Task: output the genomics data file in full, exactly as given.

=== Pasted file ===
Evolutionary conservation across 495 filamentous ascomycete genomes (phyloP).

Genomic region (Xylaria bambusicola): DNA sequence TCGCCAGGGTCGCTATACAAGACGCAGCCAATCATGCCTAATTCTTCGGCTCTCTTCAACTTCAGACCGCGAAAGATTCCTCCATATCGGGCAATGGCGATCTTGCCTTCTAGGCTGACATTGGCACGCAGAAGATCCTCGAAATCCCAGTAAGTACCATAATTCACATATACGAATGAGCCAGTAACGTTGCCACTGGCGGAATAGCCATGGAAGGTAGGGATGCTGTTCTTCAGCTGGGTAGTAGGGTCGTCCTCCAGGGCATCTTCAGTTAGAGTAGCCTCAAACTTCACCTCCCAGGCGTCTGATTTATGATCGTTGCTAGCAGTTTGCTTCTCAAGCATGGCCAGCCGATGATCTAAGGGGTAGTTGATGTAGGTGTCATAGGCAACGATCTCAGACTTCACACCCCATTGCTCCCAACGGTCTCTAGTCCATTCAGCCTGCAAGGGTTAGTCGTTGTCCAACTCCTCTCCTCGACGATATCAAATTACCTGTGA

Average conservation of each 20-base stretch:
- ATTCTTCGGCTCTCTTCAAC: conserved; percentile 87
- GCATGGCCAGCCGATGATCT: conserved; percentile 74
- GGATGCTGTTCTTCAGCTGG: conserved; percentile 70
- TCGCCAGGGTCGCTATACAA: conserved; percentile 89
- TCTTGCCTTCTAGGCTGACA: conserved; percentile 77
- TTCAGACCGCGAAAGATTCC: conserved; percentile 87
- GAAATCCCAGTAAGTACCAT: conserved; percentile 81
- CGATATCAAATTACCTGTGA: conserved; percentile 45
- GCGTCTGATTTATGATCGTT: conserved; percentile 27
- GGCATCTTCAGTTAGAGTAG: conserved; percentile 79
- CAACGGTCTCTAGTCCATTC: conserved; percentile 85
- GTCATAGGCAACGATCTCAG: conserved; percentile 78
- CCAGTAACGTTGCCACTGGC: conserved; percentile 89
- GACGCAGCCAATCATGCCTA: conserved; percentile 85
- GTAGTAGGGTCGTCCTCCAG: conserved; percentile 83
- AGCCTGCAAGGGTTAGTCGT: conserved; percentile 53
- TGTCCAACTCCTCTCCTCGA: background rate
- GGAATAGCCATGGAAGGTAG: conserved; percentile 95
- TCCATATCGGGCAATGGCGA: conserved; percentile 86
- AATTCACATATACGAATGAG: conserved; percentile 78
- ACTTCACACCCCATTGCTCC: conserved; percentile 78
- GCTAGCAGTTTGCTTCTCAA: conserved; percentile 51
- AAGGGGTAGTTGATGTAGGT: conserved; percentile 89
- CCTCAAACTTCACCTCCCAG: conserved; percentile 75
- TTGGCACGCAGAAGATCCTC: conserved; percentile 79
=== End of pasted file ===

Evolutionary conservation across 495 filamentous ascomycete genomes (phyloP).

Genomic region (Xylaria bambusicola): DNA sequence TCGCCAGGGTCGCTATACAAGACGCAGCCAATCATGCCTAATTCTTCGGCTCTCTTCAACTTCAGACCGCGAAAGATTCCTCCATATCGGGCAATGGCGATCTTGCCTTCTAGGCTGACATTGGCACGCAGAAGATCCTCGAAATCCCAGTAAGTACCATAATTCACATATACGAATGAGCCAGTAACGTTGCCACTGGCGGAATAGCCATGGAAGGTAGGGATGCTGTTCTTCAGCTGGGTAGTAGGGTCGTCCTCCAGGGCATCTTCAGTTAGAGTAGCCTCAAACTTCACCTCCCAGGCGTCTGATTTATGATCGTTGCTAGCAGTTTGCTTCTCAAGCATGGCCAGCCGATGATCTAAGGGGTAGTTGATGTAGGTGTCATAGGCAACGATCTCAGACTTCACACCCCATTGCTCCCAACGGTCTCTAGTCCATTCAGCCTGCAAGGGTTAGTCGTTGTCCAACTCCTCTCCTCGACGATATCAAATTACCTGTGA

Average conservation of each 20-base stretch:
- ATTCTTCGGCTCTCTTCAAC: conserved; percentile 87
- GCATGGCCAGCCGATGATCT: conserved; percentile 74
- GGATGCTGTTCTTCAGCTGG: conserved; percentile 70
- TCGCCAGGGTCGCTATACAA: conserved; percentile 89
- TCTTGCCTTCTAGGCTGACA: conserved; percentile 77
- TTCAGACCGCGAAAGATTCC: conserved; percentile 87
- GAAATCCCAGTAAGTACCAT: conserved; percentile 81
- CGATATCAAATTACCTGTGA: conserved; percentile 45
- GCGTCTGATTTATGATCGTT: conserved; percentile 27
- GGCATCTTCAGTTAGAGTAG: conserved; percentile 79
- CAACGGTCTCTAGTCCATTC: conserved; percentile 85
- GTCATAGGCAACGATCTCAG: conserved; percentile 78
- CCAGTAACGTTGCCACTGGC: conserved; percentile 89
- GACGCAGCCAATCATGCCTA: conserved; percentile 85
- GTAGTAGGGTCGTCCTCCAG: conserved; percentile 83
- AGCCTGCAAGGGTTAGTCGT: conserved; percentile 53
- TGTCCAACTCCTCTCCTCGA: background rate
- GGAATAGCCATGGAAGGTAG: conserved; percentile 95
- TCCATATCGGGCAATGGCGA: conserved; percentile 86
- AATTCACATATACGAATGAG: conserved; percentile 78
- ACTTCACACCCCATTGCTCC: conserved; percentile 78
- GCTAGCAGTTTGCTTCTCAA: conserved; percentile 51
- AAGGGGTAGTTGATGTAGGT: conserved; percentile 89
- CCTCAAACTTCACCTCCCAG: conserved; percentile 75
- TTGGCACGCAGAAGATCCTC: conserved; percentile 79